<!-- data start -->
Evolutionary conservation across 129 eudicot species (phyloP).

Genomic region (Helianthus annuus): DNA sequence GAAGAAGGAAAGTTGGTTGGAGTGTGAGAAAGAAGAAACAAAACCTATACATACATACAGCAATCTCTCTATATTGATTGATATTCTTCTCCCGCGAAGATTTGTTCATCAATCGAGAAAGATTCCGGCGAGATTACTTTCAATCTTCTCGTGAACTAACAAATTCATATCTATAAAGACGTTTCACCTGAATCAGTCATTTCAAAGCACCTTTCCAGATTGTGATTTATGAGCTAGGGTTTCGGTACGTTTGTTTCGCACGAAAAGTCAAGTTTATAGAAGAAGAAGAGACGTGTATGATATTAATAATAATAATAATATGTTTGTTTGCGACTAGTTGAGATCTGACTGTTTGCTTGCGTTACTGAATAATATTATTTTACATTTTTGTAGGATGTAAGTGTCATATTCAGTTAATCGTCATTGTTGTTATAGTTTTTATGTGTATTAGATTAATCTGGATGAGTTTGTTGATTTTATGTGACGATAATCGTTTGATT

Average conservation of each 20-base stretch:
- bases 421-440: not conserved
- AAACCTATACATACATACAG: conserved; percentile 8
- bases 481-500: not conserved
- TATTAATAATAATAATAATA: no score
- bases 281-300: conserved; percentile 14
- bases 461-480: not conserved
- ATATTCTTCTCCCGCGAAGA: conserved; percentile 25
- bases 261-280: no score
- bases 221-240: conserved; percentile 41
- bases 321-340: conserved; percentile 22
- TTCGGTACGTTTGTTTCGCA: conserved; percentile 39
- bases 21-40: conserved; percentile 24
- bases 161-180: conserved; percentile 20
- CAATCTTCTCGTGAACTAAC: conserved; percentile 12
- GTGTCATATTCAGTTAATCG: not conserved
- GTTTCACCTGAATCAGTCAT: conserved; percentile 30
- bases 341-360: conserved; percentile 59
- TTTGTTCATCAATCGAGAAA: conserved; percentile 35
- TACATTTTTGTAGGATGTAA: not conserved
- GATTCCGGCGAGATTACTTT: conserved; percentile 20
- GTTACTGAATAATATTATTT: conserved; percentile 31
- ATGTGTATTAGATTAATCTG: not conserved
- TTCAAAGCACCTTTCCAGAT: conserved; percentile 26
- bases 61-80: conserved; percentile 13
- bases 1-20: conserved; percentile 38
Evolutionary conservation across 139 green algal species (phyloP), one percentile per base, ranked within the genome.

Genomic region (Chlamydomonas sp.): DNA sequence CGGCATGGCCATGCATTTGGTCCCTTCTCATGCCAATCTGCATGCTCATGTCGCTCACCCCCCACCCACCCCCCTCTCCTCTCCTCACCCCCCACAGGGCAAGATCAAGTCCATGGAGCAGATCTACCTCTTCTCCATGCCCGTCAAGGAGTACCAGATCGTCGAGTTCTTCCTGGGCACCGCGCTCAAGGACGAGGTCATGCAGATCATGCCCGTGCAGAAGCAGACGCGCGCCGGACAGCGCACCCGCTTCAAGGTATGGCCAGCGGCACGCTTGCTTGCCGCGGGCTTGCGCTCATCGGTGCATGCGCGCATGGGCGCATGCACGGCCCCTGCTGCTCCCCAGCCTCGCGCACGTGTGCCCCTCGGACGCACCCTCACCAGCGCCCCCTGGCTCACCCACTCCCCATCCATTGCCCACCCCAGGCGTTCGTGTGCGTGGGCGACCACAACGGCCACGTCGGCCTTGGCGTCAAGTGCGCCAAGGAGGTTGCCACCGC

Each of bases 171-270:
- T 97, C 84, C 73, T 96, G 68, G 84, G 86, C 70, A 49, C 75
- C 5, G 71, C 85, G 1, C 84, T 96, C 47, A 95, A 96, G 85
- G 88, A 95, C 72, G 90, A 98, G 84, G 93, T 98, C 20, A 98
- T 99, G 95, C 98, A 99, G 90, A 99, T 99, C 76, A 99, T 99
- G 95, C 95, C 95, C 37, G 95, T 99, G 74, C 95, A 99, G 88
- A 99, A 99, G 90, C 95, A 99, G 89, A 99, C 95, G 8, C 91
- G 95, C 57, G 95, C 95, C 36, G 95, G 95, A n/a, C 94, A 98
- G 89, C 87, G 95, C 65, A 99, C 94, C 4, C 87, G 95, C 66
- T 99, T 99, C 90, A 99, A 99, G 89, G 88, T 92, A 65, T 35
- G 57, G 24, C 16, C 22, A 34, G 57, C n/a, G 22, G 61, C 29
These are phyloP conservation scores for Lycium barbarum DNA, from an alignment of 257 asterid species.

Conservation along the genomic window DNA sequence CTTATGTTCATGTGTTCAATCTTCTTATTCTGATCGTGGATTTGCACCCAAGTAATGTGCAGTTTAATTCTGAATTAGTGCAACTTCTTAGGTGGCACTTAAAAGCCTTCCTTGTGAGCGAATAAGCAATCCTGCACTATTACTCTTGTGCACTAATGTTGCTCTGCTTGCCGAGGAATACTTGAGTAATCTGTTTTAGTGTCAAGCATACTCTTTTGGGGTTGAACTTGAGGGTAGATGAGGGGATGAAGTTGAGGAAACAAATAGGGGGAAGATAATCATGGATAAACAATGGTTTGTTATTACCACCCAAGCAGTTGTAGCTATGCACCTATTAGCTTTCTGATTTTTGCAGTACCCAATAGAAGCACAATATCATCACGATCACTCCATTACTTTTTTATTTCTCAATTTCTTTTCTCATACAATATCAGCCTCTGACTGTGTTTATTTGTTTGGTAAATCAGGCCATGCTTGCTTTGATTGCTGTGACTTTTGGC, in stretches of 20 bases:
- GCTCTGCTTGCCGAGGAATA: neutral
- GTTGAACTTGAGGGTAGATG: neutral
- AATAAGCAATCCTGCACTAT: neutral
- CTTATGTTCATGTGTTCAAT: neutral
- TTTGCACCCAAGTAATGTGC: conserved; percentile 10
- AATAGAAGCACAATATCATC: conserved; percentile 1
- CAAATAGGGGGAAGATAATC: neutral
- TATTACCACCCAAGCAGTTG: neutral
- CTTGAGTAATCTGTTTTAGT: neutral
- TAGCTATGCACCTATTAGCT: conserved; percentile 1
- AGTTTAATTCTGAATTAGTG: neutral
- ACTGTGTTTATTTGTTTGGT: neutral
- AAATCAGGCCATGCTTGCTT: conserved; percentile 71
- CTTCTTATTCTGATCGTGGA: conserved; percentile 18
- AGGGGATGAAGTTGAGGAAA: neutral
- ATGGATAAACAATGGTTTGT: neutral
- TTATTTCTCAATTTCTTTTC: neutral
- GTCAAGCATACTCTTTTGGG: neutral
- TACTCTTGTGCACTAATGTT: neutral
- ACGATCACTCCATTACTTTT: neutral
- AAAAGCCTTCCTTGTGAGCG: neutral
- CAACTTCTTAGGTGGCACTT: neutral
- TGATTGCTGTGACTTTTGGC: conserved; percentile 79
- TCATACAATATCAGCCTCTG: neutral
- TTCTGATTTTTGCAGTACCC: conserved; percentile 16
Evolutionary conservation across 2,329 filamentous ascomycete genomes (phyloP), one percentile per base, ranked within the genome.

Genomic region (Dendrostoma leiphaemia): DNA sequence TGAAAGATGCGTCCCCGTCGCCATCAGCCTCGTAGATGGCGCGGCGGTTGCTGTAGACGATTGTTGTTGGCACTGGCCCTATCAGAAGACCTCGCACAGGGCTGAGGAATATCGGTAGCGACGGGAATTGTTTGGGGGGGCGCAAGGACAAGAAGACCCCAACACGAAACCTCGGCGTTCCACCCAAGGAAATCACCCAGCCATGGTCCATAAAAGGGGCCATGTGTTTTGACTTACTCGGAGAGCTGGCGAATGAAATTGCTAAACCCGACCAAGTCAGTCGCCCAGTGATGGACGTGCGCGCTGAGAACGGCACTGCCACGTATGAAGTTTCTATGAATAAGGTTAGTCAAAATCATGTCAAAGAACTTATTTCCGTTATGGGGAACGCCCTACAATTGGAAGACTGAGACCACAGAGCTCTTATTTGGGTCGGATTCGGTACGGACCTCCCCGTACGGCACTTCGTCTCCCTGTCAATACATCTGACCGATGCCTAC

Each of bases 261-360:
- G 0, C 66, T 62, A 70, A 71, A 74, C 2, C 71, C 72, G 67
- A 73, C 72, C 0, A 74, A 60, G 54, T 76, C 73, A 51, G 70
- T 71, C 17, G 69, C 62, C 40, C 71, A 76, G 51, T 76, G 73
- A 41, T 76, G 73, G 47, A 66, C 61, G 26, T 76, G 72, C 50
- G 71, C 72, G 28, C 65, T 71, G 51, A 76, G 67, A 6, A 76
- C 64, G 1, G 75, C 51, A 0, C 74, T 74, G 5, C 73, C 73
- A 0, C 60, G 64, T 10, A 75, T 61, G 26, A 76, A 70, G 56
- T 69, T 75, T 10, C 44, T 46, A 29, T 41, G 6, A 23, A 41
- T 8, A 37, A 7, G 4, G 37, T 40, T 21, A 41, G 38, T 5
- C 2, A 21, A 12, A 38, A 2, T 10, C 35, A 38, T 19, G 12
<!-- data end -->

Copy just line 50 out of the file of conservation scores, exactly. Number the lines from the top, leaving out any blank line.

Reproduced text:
- CAAATAGGGGGAAGATAATC: neutral